And then in 2017, the story continued. I went into the theater for The Last Jedi with low expectations, to be completely honest. I’d read reviews claiming that Rey and Kylo Ren shared a connection, that Finn and Rey and Finn and Poe spent most of the movie apart, and that this movie was going to humanize Kylo Ren while adding shades of gray to Luke Skywalker. I wanted none of those things to be true. So imagine my surprise when I walked out of the theater convinced that I’d just seen the best Star Wars movie—and that I was now going to be rooting for Ben Solo’s redemption (and relationship with Rey).
That’s why my prevailing emotion as The Rise of Skywalker—the final chapter in the Skywalker Saga—approaches is joy. I don’t have specific expectations (besides Anakin Skywalker as a Force Ghost because it NEEDS to happen!); I’m not tying myself to any particular theories; I’m not going to try to predict who lives, who dies, who kisses who, or what the galaxy will look like at the end. I’m ready to be taken on an unexpected journey, to care about characters I never thought I could relate to, to cry over moments I never imagined would move me, and to find hope in stories I never saw coming.
That’s what Star Wars is at its core: a story of hope. And it’s why we care about these movies as deeply as we do. When people talk about it as a quintessential piece of American mythology, they’re not just talking about how long the story has endured or how well Luke’s journey mirrors Joseph Campbell’s mythological hero’s journey archetype. They’re talking about it in terms of the most basic definition of a myth: a story a culture tells to explain its values, its fears, and its hopes. Myths are how we make meaning. They’re the stories we tell ourselves when we need a reminder of who we are and what we believe will always be true. And what’s so special about Star Wars is that it’s managed to do that on a national—and international—level but also on a deeply personal level.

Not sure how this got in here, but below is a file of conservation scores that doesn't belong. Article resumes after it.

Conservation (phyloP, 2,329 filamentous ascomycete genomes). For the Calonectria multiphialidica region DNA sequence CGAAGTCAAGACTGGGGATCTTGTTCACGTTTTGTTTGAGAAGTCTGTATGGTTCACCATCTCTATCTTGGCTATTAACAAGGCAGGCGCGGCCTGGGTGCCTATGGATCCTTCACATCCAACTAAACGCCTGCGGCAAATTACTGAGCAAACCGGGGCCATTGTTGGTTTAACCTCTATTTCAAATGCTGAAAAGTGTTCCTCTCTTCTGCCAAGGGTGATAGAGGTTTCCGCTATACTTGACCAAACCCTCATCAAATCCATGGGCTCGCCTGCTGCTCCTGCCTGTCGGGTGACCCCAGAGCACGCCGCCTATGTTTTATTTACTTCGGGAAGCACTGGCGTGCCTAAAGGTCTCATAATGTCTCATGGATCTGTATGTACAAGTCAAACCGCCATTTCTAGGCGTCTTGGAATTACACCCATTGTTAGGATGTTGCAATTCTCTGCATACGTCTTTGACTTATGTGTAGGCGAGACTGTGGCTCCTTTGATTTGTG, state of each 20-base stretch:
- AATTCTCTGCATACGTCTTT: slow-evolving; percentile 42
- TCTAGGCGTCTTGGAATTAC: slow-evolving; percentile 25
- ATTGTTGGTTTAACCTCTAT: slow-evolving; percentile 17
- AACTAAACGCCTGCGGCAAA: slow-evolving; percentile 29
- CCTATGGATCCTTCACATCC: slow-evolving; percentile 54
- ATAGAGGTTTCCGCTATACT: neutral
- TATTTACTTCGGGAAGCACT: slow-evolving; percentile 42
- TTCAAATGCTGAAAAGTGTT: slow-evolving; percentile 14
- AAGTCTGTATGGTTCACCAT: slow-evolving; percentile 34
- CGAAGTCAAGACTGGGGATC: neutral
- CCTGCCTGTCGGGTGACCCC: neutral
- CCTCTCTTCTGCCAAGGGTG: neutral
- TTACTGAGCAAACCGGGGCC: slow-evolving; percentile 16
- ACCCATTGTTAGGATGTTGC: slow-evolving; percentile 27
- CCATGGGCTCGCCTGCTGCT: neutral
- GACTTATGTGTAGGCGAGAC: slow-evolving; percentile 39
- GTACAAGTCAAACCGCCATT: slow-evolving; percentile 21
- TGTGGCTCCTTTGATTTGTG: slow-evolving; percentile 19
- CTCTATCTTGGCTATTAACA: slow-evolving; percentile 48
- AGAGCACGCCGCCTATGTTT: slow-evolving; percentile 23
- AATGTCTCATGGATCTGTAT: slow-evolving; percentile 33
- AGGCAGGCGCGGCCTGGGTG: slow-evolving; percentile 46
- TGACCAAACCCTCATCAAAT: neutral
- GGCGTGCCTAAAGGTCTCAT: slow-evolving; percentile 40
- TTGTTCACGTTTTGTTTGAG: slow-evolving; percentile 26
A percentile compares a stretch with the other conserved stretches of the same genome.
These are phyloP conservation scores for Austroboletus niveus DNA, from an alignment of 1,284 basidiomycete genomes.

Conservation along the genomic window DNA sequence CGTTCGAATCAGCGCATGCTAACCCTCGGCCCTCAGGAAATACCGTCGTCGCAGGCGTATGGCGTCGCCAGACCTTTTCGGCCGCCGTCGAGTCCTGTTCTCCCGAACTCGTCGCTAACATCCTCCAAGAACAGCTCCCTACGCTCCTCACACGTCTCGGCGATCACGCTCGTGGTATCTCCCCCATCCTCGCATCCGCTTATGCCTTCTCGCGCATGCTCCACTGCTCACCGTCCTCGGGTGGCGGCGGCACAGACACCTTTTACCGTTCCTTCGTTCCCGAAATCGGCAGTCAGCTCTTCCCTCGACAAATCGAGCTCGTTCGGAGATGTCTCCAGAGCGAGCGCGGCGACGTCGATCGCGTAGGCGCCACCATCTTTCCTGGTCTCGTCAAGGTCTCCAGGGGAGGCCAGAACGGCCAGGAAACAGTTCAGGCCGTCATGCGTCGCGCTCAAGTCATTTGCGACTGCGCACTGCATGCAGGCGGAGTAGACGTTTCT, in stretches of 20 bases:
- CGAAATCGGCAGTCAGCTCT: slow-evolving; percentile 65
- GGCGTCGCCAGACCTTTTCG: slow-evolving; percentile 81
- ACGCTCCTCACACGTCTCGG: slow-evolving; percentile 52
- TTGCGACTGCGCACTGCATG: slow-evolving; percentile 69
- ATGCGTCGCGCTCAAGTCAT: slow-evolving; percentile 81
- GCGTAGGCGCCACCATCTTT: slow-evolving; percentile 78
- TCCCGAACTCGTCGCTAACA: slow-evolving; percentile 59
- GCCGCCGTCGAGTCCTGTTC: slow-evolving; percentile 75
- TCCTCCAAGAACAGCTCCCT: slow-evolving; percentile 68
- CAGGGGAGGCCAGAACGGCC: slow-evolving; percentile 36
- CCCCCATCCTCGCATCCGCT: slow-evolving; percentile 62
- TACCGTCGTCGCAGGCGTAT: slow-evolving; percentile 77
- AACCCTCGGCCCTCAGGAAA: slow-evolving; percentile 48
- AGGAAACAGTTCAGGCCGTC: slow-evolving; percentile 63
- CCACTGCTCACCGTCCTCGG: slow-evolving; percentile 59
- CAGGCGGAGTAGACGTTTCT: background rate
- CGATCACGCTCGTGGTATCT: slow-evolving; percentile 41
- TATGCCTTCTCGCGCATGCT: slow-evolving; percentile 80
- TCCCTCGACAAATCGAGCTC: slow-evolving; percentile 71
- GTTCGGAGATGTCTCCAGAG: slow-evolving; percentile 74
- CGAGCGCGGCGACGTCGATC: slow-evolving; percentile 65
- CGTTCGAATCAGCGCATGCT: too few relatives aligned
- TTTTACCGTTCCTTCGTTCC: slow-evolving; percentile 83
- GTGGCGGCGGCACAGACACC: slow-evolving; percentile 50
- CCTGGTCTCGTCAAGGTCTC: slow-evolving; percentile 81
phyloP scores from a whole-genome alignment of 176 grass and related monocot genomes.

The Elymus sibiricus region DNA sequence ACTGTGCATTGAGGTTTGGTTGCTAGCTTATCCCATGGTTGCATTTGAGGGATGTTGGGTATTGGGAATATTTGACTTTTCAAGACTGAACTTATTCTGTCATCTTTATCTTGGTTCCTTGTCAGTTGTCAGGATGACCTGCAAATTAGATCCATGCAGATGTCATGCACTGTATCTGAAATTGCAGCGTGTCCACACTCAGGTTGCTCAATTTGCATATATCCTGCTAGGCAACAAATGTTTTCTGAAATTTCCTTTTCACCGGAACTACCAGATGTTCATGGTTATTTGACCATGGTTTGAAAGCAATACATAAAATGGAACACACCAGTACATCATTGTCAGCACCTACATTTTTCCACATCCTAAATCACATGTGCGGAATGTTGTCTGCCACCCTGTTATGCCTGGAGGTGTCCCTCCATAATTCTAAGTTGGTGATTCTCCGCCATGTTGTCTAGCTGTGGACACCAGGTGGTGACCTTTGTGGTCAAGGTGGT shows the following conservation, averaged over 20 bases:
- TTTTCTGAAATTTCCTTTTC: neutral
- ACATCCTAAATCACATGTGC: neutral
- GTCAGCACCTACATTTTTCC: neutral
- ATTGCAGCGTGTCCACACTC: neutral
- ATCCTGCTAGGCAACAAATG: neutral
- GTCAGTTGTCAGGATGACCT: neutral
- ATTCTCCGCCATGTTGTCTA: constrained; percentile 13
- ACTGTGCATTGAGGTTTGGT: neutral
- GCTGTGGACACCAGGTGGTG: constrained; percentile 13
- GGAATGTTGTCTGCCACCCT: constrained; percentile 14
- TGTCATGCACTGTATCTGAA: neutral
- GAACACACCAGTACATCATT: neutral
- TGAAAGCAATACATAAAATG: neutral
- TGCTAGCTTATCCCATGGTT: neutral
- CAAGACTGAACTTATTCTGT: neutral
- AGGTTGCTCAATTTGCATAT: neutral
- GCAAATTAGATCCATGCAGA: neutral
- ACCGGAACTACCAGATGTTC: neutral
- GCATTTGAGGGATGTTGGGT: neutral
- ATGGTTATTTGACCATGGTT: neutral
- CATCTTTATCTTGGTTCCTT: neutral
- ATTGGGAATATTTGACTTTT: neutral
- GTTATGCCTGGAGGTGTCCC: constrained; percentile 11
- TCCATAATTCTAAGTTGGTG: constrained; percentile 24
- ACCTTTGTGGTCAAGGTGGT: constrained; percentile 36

Those of us who deeply love this universe have always used it to help us make meaning out of our lives. As a tiny little brunette girl whose family liked to call her “bossy,” seeing Princess Leia helped me understand that I could grow up and be like her—strong, confident, a bold leader. And as a young woman trying to find her place in the world and trying to define herself on her own terms while grappling with the parts of herself that aren’t always nice or happy, seeing Rey has helped me believe that acceptance—both self-acceptance and acceptance among a loving group of people—can be possible.
That’s what myths do; they help us believe when it’s hard to keep the faith. It’s why these stories inspire such impassioned reactions (for better or worse); they’re so deeply wrapped up in our own sense of self. Redemption, familial separation and reconciliation, friendship, self-definition, perseverance, compassion, and—most of all—hope: These themes resonate with us in a powerful way. We want to believe that forgiveness, atonement, redemption—whatever you want to call it—is possible for us if we’ve failed or fallen from grace. We want to believe that good will triumph over evil no matter the odds and no matter how long it seems to take. And we want to believe that our hopes won’t be in vain.
We’re all Luke Skywalker—looking out to the horizon, hoping for our lives to open up and our destiny to reveal itself. We’re all Princess Leia—fighting and persevering even when we’ve seemingly lost everything. We’re all Finn—trying to do the right thing even when we’re terrified. We’re all Anakin Skywalker—succumbing to temptation. We’re all Kylo Ren—covering our pain with anger. We’re all Rey—looking for the answers about who we are and learning to embrace the power inside of us.
And we’re all those kids at the end of The Last Jedi—telling this story to spread hope in a world that desperately needs it.
Star Wars is our story as much as it’s the story of the Skywalkers. And whether you saw the first movie in theaters back in 1977 or are a little kid growing up with Rey, Finn, and Poe, this story belongs to you. That’s why the Skywalker Saga may be ending onscreen, but we know, as Luke once told us, it’ll never really be gone.
The Force will be with you. Always.